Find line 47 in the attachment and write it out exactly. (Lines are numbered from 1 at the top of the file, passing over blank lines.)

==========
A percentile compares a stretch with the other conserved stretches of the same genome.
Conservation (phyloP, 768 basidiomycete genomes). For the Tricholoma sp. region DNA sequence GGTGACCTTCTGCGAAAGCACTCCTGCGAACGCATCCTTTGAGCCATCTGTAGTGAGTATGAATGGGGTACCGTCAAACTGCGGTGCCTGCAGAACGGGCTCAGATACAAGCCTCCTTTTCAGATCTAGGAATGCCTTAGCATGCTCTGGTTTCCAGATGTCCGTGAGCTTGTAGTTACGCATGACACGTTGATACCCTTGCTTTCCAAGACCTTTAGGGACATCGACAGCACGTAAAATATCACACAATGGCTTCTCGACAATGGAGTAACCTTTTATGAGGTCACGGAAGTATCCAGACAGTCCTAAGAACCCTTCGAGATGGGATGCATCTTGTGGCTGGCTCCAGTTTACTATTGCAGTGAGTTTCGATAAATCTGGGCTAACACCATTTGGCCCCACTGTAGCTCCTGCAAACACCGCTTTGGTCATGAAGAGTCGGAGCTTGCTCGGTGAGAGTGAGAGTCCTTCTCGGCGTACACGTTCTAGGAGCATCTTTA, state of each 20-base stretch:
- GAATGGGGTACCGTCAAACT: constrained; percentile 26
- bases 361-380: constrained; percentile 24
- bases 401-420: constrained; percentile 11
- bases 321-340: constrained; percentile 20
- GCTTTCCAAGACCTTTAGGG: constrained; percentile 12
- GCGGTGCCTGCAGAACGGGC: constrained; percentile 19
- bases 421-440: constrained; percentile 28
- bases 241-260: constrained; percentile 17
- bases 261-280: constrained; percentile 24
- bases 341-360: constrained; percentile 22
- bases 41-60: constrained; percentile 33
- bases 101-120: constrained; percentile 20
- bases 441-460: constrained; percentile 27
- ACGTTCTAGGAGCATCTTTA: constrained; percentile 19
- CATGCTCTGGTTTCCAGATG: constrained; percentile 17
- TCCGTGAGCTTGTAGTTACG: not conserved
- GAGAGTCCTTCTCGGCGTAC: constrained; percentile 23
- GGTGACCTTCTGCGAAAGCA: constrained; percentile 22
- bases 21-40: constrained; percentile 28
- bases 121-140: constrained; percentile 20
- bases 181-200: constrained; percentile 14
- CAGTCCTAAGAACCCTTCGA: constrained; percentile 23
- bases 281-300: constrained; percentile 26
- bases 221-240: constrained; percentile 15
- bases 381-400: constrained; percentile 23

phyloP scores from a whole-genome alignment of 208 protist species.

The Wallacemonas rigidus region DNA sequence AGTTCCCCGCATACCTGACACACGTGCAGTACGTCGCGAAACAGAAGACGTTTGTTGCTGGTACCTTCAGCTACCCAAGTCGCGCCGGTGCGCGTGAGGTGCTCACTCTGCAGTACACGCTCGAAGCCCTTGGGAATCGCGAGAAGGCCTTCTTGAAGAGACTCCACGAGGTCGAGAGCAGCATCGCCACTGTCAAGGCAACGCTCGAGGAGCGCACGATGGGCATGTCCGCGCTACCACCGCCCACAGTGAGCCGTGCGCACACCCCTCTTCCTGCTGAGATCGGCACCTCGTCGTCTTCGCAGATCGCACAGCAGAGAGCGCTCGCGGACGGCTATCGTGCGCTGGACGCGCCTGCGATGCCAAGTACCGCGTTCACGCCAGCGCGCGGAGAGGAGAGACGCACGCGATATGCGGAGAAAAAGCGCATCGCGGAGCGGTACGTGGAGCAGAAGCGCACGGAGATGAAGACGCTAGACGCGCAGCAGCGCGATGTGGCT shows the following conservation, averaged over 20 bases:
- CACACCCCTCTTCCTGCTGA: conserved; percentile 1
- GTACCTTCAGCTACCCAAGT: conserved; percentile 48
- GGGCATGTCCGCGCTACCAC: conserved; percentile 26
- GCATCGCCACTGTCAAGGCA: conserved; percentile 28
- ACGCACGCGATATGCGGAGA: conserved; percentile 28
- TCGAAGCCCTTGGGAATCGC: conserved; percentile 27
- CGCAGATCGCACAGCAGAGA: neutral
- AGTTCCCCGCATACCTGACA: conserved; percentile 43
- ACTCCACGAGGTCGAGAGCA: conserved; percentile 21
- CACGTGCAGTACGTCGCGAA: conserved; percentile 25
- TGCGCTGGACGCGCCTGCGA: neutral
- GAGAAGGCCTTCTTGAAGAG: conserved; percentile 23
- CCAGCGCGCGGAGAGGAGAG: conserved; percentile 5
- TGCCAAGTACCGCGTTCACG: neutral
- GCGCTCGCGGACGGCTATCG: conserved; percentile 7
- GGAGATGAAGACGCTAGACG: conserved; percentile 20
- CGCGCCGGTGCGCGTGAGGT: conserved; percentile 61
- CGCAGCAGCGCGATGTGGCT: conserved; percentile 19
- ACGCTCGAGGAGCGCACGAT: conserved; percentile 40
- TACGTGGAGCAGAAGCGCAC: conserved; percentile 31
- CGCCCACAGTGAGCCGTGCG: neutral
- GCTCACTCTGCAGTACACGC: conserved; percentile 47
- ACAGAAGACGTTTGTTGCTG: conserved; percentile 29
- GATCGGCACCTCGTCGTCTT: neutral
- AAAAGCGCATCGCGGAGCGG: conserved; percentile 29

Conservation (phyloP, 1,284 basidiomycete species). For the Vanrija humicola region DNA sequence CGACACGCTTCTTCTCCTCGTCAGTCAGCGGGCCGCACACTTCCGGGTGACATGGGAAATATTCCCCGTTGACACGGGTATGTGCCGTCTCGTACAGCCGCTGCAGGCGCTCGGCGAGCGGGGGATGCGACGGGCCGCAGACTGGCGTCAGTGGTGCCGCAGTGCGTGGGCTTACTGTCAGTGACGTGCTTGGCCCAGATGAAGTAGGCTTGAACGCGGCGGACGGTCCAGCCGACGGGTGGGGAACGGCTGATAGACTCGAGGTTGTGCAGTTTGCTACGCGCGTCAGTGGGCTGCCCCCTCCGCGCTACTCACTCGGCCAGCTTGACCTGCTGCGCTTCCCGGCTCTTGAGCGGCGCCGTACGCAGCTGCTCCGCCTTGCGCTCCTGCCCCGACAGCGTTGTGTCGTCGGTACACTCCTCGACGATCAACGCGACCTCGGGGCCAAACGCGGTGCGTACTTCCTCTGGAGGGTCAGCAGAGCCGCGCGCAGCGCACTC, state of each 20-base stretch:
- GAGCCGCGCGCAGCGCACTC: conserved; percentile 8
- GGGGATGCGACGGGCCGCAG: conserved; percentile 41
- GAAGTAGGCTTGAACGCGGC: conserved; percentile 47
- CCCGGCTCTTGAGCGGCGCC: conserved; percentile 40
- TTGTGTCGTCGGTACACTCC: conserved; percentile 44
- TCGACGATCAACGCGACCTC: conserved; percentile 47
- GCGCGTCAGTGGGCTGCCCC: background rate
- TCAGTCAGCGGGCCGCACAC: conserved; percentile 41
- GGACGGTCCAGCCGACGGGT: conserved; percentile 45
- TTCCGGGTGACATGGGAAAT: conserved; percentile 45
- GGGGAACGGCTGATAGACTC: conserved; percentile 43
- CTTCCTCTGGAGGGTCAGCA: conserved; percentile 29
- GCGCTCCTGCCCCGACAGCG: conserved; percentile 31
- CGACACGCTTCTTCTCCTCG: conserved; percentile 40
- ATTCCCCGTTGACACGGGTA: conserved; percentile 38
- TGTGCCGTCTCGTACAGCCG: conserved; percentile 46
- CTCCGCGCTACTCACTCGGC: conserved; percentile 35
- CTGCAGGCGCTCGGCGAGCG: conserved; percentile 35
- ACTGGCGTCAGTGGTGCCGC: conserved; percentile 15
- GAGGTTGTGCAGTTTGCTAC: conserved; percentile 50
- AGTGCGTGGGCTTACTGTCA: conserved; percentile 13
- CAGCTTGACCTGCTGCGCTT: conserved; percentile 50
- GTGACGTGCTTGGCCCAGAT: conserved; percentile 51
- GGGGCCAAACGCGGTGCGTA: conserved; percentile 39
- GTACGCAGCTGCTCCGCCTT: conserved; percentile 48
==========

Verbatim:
- CGCAGCAGCGCGATGTGGCT: conserved; percentile 19